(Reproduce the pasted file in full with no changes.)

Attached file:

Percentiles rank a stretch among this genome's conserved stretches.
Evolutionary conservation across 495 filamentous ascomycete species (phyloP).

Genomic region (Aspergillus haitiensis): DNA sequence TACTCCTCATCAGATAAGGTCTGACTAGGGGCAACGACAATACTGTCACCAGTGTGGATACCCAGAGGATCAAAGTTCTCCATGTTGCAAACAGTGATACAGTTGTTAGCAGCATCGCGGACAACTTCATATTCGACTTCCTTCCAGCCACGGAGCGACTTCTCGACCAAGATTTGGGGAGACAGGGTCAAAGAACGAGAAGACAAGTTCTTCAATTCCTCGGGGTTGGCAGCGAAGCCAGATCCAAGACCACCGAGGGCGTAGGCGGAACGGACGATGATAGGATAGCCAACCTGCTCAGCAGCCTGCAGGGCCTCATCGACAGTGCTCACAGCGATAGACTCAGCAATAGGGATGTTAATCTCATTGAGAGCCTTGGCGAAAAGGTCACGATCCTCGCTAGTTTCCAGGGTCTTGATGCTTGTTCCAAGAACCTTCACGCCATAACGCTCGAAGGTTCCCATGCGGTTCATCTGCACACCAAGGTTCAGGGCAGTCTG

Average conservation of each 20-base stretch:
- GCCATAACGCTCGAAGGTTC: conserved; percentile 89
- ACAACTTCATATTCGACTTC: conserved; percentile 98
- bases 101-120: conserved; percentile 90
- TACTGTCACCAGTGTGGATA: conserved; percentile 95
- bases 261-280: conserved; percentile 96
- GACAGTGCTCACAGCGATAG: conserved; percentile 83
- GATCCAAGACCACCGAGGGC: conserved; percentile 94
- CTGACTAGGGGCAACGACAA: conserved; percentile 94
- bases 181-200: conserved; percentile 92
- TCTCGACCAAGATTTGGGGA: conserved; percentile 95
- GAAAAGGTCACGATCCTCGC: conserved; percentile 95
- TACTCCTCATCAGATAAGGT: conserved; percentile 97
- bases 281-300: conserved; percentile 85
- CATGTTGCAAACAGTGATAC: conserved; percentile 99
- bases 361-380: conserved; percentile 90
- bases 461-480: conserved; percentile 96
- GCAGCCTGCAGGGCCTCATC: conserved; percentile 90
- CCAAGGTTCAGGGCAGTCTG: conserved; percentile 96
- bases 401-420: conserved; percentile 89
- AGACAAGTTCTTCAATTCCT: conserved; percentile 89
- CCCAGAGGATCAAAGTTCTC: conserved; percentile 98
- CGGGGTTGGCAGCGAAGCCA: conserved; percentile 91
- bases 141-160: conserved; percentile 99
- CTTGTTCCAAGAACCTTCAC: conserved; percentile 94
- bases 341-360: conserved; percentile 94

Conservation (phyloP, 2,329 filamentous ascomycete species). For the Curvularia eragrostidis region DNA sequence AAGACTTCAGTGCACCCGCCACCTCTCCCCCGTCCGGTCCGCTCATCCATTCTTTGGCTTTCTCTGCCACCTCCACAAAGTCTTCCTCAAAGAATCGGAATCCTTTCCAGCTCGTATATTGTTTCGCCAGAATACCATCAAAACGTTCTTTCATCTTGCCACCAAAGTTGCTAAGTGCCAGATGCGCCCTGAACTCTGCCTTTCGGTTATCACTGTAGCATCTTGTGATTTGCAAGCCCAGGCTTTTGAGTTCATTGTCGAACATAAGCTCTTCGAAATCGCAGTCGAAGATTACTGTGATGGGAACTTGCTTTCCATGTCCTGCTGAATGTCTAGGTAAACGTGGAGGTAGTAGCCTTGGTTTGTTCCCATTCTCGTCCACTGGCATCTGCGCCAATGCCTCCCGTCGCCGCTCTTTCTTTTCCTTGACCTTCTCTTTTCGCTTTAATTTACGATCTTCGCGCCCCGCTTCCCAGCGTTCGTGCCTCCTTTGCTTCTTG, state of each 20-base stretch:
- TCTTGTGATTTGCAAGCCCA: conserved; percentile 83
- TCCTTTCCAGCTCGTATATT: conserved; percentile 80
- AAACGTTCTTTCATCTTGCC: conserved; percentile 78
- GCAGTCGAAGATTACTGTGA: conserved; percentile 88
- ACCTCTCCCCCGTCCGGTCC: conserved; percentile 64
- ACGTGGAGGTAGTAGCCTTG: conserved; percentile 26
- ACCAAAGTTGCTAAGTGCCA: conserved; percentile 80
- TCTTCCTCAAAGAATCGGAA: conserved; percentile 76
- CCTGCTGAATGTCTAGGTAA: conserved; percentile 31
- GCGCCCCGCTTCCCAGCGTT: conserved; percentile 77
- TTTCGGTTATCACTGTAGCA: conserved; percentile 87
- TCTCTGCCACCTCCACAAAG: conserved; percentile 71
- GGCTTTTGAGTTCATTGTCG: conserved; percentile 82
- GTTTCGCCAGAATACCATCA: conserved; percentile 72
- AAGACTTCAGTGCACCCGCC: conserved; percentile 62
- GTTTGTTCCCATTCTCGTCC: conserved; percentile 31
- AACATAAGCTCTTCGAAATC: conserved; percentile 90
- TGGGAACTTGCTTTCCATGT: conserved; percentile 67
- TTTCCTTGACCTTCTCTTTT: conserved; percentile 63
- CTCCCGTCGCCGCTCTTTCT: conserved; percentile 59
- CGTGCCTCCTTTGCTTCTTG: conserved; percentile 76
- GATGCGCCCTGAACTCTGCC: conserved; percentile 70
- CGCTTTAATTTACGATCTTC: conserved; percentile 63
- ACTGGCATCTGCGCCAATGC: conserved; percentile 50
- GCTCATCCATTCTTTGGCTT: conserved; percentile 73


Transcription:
Percentiles rank a stretch among this genome's conserved stretches.
Evolutionary conservation across 495 filamentous ascomycete species (phyloP).

Genomic region (Aspergillus haitiensis): DNA sequence TACTCCTCATCAGATAAGGTCTGACTAGGGGCAACGACAATACTGTCACCAGTGTGGATACCCAGAGGATCAAAGTTCTCCATGTTGCAAACAGTGATACAGTTGTTAGCAGCATCGCGGACAACTTCATATTCGACTTCCTTCCAGCCACGGAGCGACTTCTCGACCAAGATTTGGGGAGACAGGGTCAAAGAACGAGAAGACAAGTTCTTCAATTCCTCGGGGTTGGCAGCGAAGCCAGATCCAAGACCACCGAGGGCGTAGGCGGAACGGACGATGATAGGATAGCCAACCTGCTCAGCAGCCTGCAGGGCCTCATCGACAGTGCTCACAGCGATAGACTCAGCAATAGGGATGTTAATCTCATTGAGAGCCTTGGCGAAAAGGTCACGATCCTCGCTAGTTTCCAGGGTCTTGATGCTTGTTCCAAGAACCTTCACGCCATAACGCTCGAAGGTTCCCATGCGGTTCATCTGCACACCAAGGTTCAGGGCAGTCTG

Average conservation of each 20-base stretch:
- GCCATAACGCTCGAAGGTTC: conserved; percentile 89
- ACAACTTCATATTCGACTTC: conserved; percentile 98
- bases 101-120: conserved; percentile 90
- TACTGTCACCAGTGTGGATA: conserved; percentile 95
- bases 261-280: conserved; percentile 96
- GACAGTGCTCACAGCGATAG: conserved; percentile 83
- GATCCAAGACCACCGAGGGC: conserved; percentile 94
- CTGACTAGGGGCAACGACAA: conserved; percentile 94
- bases 181-200: conserved; percentile 92
- TCTCGACCAAGATTTGGGGA: conserved; percentile 95
- GAAAAGGTCACGATCCTCGC: conserved; percentile 95
- TACTCCTCATCAGATAAGGT: conserved; percentile 97
- bases 281-300: conserved; percentile 85
- CATGTTGCAAACAGTGATAC: conserved; percentile 99
- bases 361-380: conserved; percentile 90
- bases 461-480: conserved; percentile 96
- GCAGCCTGCAGGGCCTCATC: conserved; percentile 90
- CCAAGGTTCAGGGCAGTCTG: conserved; percentile 96
- bases 401-420: conserved; percentile 89
- AGACAAGTTCTTCAATTCCT: conserved; percentile 89
- CCCAGAGGATCAAAGTTCTC: conserved; percentile 98
- CGGGGTTGGCAGCGAAGCCA: conserved; percentile 91
- bases 141-160: conserved; percentile 99
- CTTGTTCCAAGAACCTTCAC: conserved; percentile 94
- bases 341-360: conserved; percentile 94

Conservation (phyloP, 2,329 filamentous ascomycete species). For the Curvularia eragrostidis region DNA sequence AAGACTTCAGTGCACCCGCCACCTCTCCCCCGTCCGGTCCGCTCATCCATTCTTTGGCTTTCTCTGCCACCTCCACAAAGTCTTCCTCAAAGAATCGGAATCCTTTCCAGCTCGTATATTGTTTCGCCAGAATACCATCAAAACGTTCTTTCATCTTGCCACCAAAGTTGCTAAGTGCCAGATGCGCCCTGAACTCTGCCTTTCGGTTATCACTGTAGCATCTTGTGATTTGCAAGCCCAGGCTTTTGAGTTCATTGTCGAACATAAGCTCTTCGAAATCGCAGTCGAAGATTACTGTGATGGGAACTTGCTTTCCATGTCCTGCTGAATGTCTAGGTAAACGTGGAGGTAGTAGCCTTGGTTTGTTCCCATTCTCGTCCACTGGCATCTGCGCCAATGCCTCCCGTCGCCGCTCTTTCTTTTCCTTGACCTTCTCTTTTCGCTTTAATTTACGATCTTCGCGCCCCGCTTCCCAGCGTTCGTGCCTCCTTTGCTTCTTG, state of each 20-base stretch:
- TCTTGTGATTTGCAAGCCCA: conserved; percentile 83
- TCCTTTCCAGCTCGTATATT: conserved; percentile 80
- AAACGTTCTTTCATCTTGCC: conserved; percentile 78
- GCAGTCGAAGATTACTGTGA: conserved; percentile 88
- ACCTCTCCCCCGTCCGGTCC: conserved; percentile 64
- ACGTGGAGGTAGTAGCCTTG: conserved; percentile 26
- ACCAAAGTTGCTAAGTGCCA: conserved; percentile 80
- TCTTCCTCAAAGAATCGGAA: conserved; percentile 76
- CCTGCTGAATGTCTAGGTAA: conserved; percentile 31
- GCGCCCCGCTTCCCAGCGTT: conserved; percentile 77
- TTTCGGTTATCACTGTAGCA: conserved; percentile 87
- TCTCTGCCACCTCCACAAAG: conserved; percentile 71
- GGCTTTTGAGTTCATTGTCG: conserved; percentile 82
- GTTTCGCCAGAATACCATCA: conserved; percentile 72
- AAGACTTCAGTGCACCCGCC: conserved; percentile 62
- GTTTGTTCCCATTCTCGTCC: conserved; percentile 31
- AACATAAGCTCTTCGAAATC: conserved; percentile 90
- TGGGAACTTGCTTTCCATGT: conserved; percentile 67
- TTTCCTTGACCTTCTCTTTT: conserved; percentile 63
- CTCCCGTCGCCGCTCTTTCT: conserved; percentile 59
- CGTGCCTCCTTTGCTTCTTG: conserved; percentile 76
- GATGCGCCCTGAACTCTGCC: conserved; percentile 70
- CGCTTTAATTTACGATCTTC: conserved; percentile 63
- ACTGGCATCTGCGCCAATGC: conserved; percentile 50
- GCTCATCCATTCTTTGGCTT: conserved; percentile 73